- Session expiry(Y/N) – Is the session getting expired?
- Logout mechanism – Single click log out? Is log out confirmation requested?
- Sign up mechanism – What is the information gathered from a new user?
- Redirects – Are there any redirects to payment gateways or other sites?
- Identify entry points
- Parameters in URLs
- Data sent in post requests
- Encoding mechanism and data transmission
- Is data getting encrypted while sending the request?
- Technology stack used
Fig 3: Technology stack used by the website (Wappalyzer)
- Server fingerprinting
- Which server is being used? – Check for the response in the requests. Use Httprint.
- Code Inspection
Check the code even if you are not the coder.
Check the comments, search for username and passwords in case they are hard coded or any backdoors written by the developers for debug purpose or default accounts left undeleted before pushing the application to production.
Test the application and use the information gathered in the above phases.
Is authentication a simple form, multifactor or CAPTCHA based? Check for CAPTCHA repetition and how that is sent in the request. If OTP is present is it sequential or a pattern is present. Check for OTP or link reuse. What account recovery features are present – can the user recover the account himself or does the request goes to the admin? Most sites have an auto recovery mechanism. Do they have security questions? Check the complexity of the questions. Does it send a recovery link? Check if the recovery link is sent to the registered mail or the user is asked to enter the email address manually. If the email is not asked to check the request in the interceptor whether it is going as a hidden parameter. Try getting the reset link to a separate email/phone. Is auto remember enabled for sensitive information page? Inspect the element by right clicking on it. If autocomplete is not off or not mentioned (default is ON) an attacker can get the password or other sensitive information by changing the “type field” in the code from “password” to “text.” The attacker will require local access to get the information this way. Are there any password complexity checks in place? If not, try brute forcing or dictionary attacks. Check for the error thrown by the application if the username is incorrect, the password is incorrect, or both are incorrect. Does it explicitly state which one is incorrect? If yes this can lead to valid user enumeration. In case the error is generic, intercept the response and sent that to comparer of burp suite by right clicking it. Check the difference in the response when the username is incorrect, the password is incorrect.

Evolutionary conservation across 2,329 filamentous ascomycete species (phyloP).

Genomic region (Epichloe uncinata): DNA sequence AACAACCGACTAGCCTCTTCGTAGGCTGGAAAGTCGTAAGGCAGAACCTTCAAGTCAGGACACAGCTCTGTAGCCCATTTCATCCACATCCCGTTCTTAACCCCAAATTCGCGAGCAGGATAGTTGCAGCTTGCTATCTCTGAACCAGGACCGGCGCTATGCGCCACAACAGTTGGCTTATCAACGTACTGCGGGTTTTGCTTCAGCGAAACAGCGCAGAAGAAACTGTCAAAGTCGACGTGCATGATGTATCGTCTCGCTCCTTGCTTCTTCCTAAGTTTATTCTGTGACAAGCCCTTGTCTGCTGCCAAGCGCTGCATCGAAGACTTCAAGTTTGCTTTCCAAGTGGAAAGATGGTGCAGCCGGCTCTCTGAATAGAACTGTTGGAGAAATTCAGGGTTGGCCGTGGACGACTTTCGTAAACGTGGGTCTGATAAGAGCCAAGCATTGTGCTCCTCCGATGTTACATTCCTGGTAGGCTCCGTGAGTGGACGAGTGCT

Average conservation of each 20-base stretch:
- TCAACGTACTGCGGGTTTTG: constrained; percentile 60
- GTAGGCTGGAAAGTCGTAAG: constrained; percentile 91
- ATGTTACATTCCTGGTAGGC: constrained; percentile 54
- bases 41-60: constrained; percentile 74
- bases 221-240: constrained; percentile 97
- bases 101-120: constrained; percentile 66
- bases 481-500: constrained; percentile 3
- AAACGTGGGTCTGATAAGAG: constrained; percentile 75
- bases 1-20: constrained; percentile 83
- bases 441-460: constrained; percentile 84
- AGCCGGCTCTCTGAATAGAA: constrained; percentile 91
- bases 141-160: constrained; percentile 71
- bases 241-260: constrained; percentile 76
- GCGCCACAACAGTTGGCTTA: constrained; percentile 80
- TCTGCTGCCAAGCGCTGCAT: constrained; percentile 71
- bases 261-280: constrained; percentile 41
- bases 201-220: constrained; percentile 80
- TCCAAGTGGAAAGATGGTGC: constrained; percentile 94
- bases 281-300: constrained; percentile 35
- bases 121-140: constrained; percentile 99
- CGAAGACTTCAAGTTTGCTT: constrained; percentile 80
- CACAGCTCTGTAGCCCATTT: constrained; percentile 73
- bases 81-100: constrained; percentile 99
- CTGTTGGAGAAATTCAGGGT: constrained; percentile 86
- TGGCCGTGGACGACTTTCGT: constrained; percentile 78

Is the account lockout mechanism in place? Does it explicitly state how many attempts are left before the lockout? Can that be changed by changing the browser or altering the username or restarting the browser?